That is the floating Coffees of Hawaii "coffee shop" in Kona Harbour dispensing java to the athletes preparing for the Ironman World Championships tomorrow. Check it out HERE. There are also pictures of the athletes swimming with dolphins in the harbour. Hmmm.... coffee on top, dolphins below, Ironman World Championships tomorrow.... does that sound like fun?
I'm having fun just thinking about it. I have decided right here, right now, that I will drink coffee off of that barge, swim with those dolphins and race that race sometime in the next 5 years. You heard it here first.
It would be great if they had an official qualifier, or a qualifying time for Physically Challenged (PC) athletes.... in the meantime I will have to rely on my penmanship (and luck) to get in. There is a PC lottery each year and I am told that we one-leggers are always welcome....
This brings me to one of the "benefits" of disability that I find a bit patronizing. Examples:
- Ironman World Championships - for most there is a HUGE challenge to qualify. For us, write a letter with race resume and request a spot in the lottery. Great, but not quite so earned.
- Boston Marathon - Again a HUGE challenge for most to qualify. My qualifying time? 8 hours. Are you kidding me? I think I could walk it in 8 hours. Great, at least I know I can go, but again doesn't feel quite so earned.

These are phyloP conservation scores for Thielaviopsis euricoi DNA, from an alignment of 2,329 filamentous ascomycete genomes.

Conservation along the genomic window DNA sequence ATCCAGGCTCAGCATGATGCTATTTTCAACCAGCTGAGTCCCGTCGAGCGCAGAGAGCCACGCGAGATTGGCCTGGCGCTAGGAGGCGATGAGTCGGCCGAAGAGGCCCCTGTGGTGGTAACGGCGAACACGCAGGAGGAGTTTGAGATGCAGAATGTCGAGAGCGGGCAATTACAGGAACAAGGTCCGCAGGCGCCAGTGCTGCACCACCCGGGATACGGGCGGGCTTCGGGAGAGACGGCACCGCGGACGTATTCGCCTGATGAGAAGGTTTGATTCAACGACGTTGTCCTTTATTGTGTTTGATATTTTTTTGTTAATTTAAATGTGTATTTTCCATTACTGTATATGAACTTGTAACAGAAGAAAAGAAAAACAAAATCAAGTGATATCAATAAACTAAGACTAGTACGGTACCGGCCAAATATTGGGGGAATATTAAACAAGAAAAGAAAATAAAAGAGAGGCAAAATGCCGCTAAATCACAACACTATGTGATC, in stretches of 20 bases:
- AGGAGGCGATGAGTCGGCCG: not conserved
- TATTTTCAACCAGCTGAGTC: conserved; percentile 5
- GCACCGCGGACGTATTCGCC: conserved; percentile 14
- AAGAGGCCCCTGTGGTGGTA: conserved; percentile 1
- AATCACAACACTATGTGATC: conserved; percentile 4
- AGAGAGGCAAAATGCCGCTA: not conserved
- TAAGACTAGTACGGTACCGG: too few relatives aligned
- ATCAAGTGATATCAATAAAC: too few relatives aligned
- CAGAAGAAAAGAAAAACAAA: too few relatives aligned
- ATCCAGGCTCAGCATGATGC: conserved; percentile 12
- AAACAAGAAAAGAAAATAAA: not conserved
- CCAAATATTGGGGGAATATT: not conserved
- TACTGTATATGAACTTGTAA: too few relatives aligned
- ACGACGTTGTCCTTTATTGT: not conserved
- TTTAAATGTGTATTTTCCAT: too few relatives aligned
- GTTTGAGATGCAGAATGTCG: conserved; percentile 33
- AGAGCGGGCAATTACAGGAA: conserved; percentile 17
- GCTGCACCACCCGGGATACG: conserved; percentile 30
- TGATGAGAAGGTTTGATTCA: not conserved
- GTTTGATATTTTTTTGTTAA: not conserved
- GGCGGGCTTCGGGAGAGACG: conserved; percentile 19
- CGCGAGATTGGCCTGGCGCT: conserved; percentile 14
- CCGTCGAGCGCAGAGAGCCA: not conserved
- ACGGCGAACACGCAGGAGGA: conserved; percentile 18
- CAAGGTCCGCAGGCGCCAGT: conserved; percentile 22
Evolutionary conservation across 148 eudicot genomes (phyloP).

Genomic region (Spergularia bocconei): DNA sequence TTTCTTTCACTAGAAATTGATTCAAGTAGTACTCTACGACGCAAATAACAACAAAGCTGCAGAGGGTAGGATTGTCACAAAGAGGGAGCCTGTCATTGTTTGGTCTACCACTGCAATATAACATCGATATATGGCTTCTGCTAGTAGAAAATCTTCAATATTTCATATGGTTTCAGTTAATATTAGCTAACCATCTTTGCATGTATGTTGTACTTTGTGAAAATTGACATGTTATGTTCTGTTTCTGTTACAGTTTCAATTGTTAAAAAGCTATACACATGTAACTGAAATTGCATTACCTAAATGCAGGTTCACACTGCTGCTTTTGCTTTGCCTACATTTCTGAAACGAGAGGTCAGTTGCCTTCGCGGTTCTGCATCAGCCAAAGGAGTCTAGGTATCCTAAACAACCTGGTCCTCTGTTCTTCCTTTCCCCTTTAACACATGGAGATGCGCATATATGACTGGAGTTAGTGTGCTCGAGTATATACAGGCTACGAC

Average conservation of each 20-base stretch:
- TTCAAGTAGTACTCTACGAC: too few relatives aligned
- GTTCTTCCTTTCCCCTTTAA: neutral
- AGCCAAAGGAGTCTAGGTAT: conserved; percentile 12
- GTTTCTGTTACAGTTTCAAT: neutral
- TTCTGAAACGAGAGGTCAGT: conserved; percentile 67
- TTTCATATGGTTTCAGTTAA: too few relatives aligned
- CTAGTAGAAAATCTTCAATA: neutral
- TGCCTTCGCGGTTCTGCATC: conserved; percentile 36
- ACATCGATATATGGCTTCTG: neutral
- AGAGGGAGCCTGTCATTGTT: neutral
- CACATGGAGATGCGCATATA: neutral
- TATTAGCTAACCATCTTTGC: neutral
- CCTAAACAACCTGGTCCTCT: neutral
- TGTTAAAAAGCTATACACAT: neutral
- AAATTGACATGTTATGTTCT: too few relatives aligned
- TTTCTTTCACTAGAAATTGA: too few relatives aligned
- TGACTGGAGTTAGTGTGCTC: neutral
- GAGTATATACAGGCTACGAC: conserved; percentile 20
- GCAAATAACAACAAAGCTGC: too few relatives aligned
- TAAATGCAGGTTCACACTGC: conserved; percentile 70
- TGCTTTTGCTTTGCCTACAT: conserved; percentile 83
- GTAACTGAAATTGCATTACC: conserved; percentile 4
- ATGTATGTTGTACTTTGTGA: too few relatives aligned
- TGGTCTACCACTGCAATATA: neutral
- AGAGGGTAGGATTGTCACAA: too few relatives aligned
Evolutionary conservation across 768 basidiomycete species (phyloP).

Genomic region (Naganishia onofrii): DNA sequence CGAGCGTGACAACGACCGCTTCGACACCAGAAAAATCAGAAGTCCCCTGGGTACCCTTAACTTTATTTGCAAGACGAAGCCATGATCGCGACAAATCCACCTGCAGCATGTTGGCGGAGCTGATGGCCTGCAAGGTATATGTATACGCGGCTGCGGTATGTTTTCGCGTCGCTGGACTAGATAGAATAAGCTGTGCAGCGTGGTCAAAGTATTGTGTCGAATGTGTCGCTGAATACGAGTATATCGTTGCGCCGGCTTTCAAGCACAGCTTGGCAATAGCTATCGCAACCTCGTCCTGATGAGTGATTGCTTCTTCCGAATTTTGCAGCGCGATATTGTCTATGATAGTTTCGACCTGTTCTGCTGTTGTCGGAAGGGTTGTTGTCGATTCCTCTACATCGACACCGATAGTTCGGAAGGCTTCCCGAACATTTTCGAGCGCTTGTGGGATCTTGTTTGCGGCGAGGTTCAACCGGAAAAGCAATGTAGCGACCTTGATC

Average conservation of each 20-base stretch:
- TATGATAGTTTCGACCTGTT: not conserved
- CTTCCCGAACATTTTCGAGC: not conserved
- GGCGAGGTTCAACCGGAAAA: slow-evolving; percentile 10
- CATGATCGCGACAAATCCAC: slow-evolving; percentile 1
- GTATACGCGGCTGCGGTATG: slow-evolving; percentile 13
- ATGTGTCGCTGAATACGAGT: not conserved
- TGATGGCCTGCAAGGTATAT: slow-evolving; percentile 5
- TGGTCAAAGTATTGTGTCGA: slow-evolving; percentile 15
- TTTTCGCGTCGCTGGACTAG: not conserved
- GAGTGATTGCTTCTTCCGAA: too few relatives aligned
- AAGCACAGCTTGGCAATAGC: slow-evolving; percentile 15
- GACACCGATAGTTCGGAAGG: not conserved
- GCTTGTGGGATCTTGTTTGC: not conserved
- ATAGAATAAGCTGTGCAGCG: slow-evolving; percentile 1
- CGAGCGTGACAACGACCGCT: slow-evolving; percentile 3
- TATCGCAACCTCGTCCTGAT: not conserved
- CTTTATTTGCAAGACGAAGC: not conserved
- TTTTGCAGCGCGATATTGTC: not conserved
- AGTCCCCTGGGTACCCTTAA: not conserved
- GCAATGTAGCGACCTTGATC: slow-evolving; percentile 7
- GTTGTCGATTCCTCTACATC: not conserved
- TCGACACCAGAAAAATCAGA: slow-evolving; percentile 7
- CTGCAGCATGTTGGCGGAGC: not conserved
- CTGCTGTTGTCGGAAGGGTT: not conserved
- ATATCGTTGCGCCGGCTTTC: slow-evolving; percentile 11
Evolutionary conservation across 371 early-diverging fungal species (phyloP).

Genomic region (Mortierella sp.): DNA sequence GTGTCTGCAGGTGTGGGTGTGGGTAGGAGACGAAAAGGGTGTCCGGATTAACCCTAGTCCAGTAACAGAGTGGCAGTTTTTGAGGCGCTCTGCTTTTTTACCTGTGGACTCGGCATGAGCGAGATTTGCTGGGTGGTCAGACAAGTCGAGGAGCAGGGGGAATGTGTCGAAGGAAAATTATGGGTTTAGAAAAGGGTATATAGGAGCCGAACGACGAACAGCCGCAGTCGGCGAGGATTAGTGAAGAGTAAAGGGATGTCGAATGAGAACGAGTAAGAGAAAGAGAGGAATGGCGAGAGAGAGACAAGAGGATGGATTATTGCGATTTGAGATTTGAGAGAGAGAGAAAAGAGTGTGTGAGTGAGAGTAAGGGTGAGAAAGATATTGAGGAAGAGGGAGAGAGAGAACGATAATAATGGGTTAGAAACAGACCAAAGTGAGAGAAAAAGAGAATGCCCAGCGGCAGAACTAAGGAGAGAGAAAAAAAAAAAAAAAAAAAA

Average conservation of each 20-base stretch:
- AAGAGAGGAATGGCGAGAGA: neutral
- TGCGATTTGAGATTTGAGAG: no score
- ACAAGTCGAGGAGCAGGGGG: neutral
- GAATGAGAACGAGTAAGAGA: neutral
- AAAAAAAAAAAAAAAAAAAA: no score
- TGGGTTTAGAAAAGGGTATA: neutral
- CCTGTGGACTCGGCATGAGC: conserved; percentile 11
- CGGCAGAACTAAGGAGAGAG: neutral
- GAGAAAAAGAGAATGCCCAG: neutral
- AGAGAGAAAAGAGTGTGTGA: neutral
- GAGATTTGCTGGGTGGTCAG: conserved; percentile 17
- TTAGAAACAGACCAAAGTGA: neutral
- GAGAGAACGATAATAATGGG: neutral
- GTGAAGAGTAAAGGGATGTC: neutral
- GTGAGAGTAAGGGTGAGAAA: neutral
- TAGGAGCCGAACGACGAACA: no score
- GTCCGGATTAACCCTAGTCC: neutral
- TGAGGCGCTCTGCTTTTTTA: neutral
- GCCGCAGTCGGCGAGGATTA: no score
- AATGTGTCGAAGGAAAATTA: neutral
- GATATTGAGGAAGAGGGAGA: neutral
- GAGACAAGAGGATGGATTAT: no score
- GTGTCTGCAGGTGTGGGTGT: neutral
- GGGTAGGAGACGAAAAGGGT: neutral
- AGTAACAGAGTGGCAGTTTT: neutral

I could go on a letter-writing campaign and try to change the world (and maybe that is what this is...) but I also know that for recently disabled folks these things sound pretty good and might be pretty motivating. I wouldn't want to take that away.... but there are plenty of triathlons and marathons out there creating an inclusive atmosphere. What disabled sport lacks (with the notable exception of the Paralympics) is the mystique of races like Kona and Boston (a mystique which comes from the qualification criteria and the pride in achieving it).
I think it would be an extremely positive sign for disabled sports if these two influential bastions of athletic accomplishment acknowledged the progress that has been made in competitive disabled sport. Take off the kid gloves, establish some real standards or qualification races. This would create elite events for disabled athletes to aspire to. We want that as much as anybody else. If I wear a Boston Athletic Association jacket from the race, or an Ironman World Championships finisher t-shirt I want to be able to say I earned it - by racing, not by writing.